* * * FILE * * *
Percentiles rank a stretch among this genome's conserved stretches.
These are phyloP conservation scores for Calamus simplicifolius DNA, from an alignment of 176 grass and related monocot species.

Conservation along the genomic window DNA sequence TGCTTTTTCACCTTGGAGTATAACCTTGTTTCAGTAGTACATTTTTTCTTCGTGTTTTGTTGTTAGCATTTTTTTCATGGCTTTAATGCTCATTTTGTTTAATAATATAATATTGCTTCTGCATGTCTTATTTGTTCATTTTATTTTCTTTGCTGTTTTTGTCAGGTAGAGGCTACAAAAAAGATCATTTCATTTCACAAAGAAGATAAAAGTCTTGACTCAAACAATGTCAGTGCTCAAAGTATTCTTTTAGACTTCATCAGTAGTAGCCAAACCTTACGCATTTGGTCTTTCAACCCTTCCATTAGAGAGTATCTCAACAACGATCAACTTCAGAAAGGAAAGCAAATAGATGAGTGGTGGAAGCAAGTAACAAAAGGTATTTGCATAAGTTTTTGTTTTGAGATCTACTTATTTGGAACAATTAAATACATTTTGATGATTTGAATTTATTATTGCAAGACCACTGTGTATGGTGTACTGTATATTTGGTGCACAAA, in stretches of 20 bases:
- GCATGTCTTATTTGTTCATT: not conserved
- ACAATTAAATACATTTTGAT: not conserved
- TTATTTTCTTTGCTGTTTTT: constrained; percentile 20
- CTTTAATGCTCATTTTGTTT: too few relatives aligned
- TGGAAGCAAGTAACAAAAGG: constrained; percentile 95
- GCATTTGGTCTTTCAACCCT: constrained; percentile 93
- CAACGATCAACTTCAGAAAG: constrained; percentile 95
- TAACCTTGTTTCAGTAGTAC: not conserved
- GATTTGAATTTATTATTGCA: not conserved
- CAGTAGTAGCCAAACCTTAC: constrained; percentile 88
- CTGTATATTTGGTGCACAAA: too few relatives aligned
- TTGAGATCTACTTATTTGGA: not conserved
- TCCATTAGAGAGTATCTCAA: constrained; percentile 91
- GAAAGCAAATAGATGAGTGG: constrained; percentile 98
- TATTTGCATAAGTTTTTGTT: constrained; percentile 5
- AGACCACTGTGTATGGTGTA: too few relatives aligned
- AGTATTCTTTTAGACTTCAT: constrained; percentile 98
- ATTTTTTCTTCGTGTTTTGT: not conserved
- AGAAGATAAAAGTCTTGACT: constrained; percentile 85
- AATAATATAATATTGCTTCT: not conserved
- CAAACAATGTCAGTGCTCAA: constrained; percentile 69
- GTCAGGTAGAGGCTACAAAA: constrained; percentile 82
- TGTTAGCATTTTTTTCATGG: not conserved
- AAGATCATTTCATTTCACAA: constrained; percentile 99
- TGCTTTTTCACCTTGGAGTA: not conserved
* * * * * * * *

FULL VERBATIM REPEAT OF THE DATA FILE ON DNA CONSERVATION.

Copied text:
Percentiles rank a stretch among this genome's conserved stretches.
These are phyloP conservation scores for Calamus simplicifolius DNA, from an alignment of 176 grass and related monocot species.

Conservation along the genomic window DNA sequence TGCTTTTTCACCTTGGAGTATAACCTTGTTTCAGTAGTACATTTTTTCTTCGTGTTTTGTTGTTAGCATTTTTTTCATGGCTTTAATGCTCATTTTGTTTAATAATATAATATTGCTTCTGCATGTCTTATTTGTTCATTTTATTTTCTTTGCTGTTTTTGTCAGGTAGAGGCTACAAAAAAGATCATTTCATTTCACAAAGAAGATAAAAGTCTTGACTCAAACAATGTCAGTGCTCAAAGTATTCTTTTAGACTTCATCAGTAGTAGCCAAACCTTACGCATTTGGTCTTTCAACCCTTCCATTAGAGAGTATCTCAACAACGATCAACTTCAGAAAGGAAAGCAAATAGATGAGTGGTGGAAGCAAGTAACAAAAGGTATTTGCATAAGTTTTTGTTTTGAGATCTACTTATTTGGAACAATTAAATACATTTTGATGATTTGAATTTATTATTGCAAGACCACTGTGTATGGTGTACTGTATATTTGGTGCACAAA, in stretches of 20 bases:
- GCATGTCTTATTTGTTCATT: not conserved
- ACAATTAAATACATTTTGAT: not conserved
- TTATTTTCTTTGCTGTTTTT: constrained; percentile 20
- CTTTAATGCTCATTTTGTTT: too few relatives aligned
- TGGAAGCAAGTAACAAAAGG: constrained; percentile 95
- GCATTTGGTCTTTCAACCCT: constrained; percentile 93
- CAACGATCAACTTCAGAAAG: constrained; percentile 95
- TAACCTTGTTTCAGTAGTAC: not conserved
- GATTTGAATTTATTATTGCA: not conserved
- CAGTAGTAGCCAAACCTTAC: constrained; percentile 88
- CTGTATATTTGGTGCACAAA: too few relatives aligned
- TTGAGATCTACTTATTTGGA: not conserved
- TCCATTAGAGAGTATCTCAA: constrained; percentile 91
- GAAAGCAAATAGATGAGTGG: constrained; percentile 98
- TATTTGCATAAGTTTTTGTT: constrained; percentile 5
- AGACCACTGTGTATGGTGTA: too few relatives aligned
- AGTATTCTTTTAGACTTCAT: constrained; percentile 98
- ATTTTTTCTTCGTGTTTTGT: not conserved
- AGAAGATAAAAGTCTTGACT: constrained; percentile 85
- AATAATATAATATTGCTTCT: not conserved
- CAAACAATGTCAGTGCTCAA: constrained; percentile 69
- GTCAGGTAGAGGCTACAAAA: constrained; percentile 82
- TGTTAGCATTTTTTTCATGG: not conserved
- AAGATCATTTCATTTCACAA: constrained; percentile 99
- TGCTTTTTCACCTTGGAGTA: not conserved